Meet the High Roller Newcomer Who Is Crushing the 2023 Poker Masters
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The poker player with the runaway lead on the Poker Masters Leaderboard isn't Alex Foxen, Sean Winter or Sam Soverel. It isn't Stephen Chidwick, who recently took down Event #8: $25,000 No-Limit Hold'em for $400,000.
No, the player who has found the most success inside the PokerGO Studio this week is Lithuania's Vladas Tamasauskas, a newcomer to the high roller scene who quickly made his presence known by taking down two events and snatching trophies from some of the best players in the world.
Tamasauskas, who primarily played mid-stakes tournaments before flying overseas registering for the Poker Masters in Las Vegas, started the series with a victory in the $10,000 buy-in opening event for $239,400 before winning the third event of the series for $208,800.
PokerNews caught up with Tamasauskas during the currently underway Poker Masters, which runs through Sept. 26 before a player is awarded the elusive Purple Jacket.
"Couldn't Ask For a Better Start"
Tamasauskas had his first tournament cash in 2015 with an 11th-place finish in the European Poker Tour (EPT) Prague Main Event for $21,164. Since then, he racked up hundreds of thousands in earnings, primarily in the $500-$1,500 buy-in range, before binking a career-best score of $439,650 earlier this month with a third-place finish in an EPT Barcelona €10,000 High Roller.
"I mostly focused on Main Event kind of tournaments, not smaller field high rollers ones," he told PokerNews on Sept. 21. "I would play more bigger fields and smaller buy-ins. But this year I wanted to play higher. And I had a decent score in Barcelona, and after that it was easier to come here and play in these ones as well."
At the Poker Masters, Tamasauskas started things off in Event #1 by defeating heads-up opponent Aram Zobian before winning a second PGT trophy in Event #3 by besting Ren Lin, who himself has had a strong performance at the Poker Masters and sits third on the Poker Masters Leaderboard. In between the victories, Tamasauskas finished sixth in Event #2 for $58,200.
"(I) couldn't ask for a better start and just want to finish as strong as I started," said Tamasauskas. "It's still a lot of tournaments left, and we want to win the Leaderboard, obviously, at this point. But still a lot of tournaments left and just try to focus on each and every one of them."
Chasing The Poker Masters Title
With his three final tables, two victories and $506,400 in cashes, Tamasauskas was the clear frontrunner in the Leaderboard race with 506 points when PokerNews interviewed him during the first break of Event #5. Now, with just a few events in the series left to play out, Tamasauskas remains in front.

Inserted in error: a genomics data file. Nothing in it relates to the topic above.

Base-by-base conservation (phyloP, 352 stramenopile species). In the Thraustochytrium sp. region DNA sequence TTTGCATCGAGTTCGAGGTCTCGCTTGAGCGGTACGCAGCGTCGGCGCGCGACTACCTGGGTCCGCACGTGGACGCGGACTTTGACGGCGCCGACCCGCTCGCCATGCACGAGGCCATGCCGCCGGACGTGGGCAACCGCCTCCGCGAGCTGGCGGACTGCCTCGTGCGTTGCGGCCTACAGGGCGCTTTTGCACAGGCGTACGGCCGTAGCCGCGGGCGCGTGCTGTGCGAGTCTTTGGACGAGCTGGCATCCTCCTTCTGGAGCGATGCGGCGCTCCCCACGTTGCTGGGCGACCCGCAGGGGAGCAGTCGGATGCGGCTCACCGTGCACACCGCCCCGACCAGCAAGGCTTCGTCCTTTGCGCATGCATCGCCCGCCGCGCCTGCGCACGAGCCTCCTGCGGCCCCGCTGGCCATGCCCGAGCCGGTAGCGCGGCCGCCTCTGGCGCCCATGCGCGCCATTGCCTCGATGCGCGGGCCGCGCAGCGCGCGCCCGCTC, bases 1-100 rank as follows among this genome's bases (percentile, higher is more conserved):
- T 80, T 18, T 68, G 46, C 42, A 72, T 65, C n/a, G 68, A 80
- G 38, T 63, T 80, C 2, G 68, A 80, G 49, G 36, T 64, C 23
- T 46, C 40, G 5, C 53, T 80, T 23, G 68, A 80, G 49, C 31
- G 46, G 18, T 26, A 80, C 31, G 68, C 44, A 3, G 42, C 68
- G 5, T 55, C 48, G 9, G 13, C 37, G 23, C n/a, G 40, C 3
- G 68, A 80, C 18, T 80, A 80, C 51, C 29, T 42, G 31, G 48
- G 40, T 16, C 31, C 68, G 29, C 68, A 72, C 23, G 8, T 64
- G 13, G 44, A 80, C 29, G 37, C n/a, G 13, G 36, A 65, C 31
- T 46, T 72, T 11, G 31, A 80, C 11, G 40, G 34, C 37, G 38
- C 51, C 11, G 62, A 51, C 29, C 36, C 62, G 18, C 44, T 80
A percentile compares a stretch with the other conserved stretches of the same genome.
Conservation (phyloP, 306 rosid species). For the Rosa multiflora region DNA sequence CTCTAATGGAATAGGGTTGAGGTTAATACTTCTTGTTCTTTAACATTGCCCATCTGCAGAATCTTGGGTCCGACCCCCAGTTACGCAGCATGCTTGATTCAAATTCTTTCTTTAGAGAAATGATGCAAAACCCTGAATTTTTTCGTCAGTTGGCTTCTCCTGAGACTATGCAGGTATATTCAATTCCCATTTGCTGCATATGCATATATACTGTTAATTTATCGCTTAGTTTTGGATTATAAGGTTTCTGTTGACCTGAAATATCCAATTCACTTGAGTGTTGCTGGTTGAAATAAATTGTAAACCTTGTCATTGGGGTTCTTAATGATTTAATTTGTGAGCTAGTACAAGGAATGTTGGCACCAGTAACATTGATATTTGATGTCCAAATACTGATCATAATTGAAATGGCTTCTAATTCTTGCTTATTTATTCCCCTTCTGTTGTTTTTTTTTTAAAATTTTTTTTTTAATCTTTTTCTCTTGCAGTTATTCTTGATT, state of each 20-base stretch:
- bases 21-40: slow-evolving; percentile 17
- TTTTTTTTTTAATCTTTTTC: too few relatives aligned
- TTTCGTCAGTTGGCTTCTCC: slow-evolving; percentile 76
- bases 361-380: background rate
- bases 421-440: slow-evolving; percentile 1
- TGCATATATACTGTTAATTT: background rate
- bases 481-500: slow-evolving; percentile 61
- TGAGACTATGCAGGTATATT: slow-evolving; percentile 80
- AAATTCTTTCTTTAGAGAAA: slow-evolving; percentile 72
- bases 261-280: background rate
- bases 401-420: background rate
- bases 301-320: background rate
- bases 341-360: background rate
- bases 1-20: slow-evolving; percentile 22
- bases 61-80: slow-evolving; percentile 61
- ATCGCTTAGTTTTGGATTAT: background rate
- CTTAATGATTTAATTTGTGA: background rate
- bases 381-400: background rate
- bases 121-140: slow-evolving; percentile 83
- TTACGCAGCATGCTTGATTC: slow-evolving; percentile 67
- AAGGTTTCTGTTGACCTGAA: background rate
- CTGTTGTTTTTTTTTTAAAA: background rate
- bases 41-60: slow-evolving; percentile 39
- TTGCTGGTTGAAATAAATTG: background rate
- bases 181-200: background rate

Despite being new to the high-roller scene, Tamasauskas, who noted that it was his first time playing with "some of these guys ... like half of them probably," did not make any major strategy adjustments.
"I prepare for the smaller ones the same way, just treat every tournament with respect," he said. "And if I don't want to play, I don't play any tournament that day. But in terms of preparation, it's the same for every tournament. Because how you play (in) one tournament, you'll play (in) another as well. How you do one thing, you'll do everything."
That said, Tamasauskas noted his strategy has evolved throughout the series as he tries "to adjust to every single one of them in terms of opponents and go from there."
"I think it evolves in terms of (that) you get to know your opponents better. And yeah, there's more dynamics with every single player at the table, because fields are smaller so you face the same opponents more often. And I think that's the biggest difference from the first events going forward."
Tamasauskas still needs to fend off late-series surges by others on the leaderboard, including Chino Rheem (358 points), Lin (325 points), and Darren Elias (319 points). While such an upset is not unheard of, the Purple Jacket all but belongs to the Lithuanian high-roller newcomer at this point.
2023 Poker Masters Leaderboard Top 10 (Through 8 Events)
*Images courtesy of PokerGO / Antonio Abrego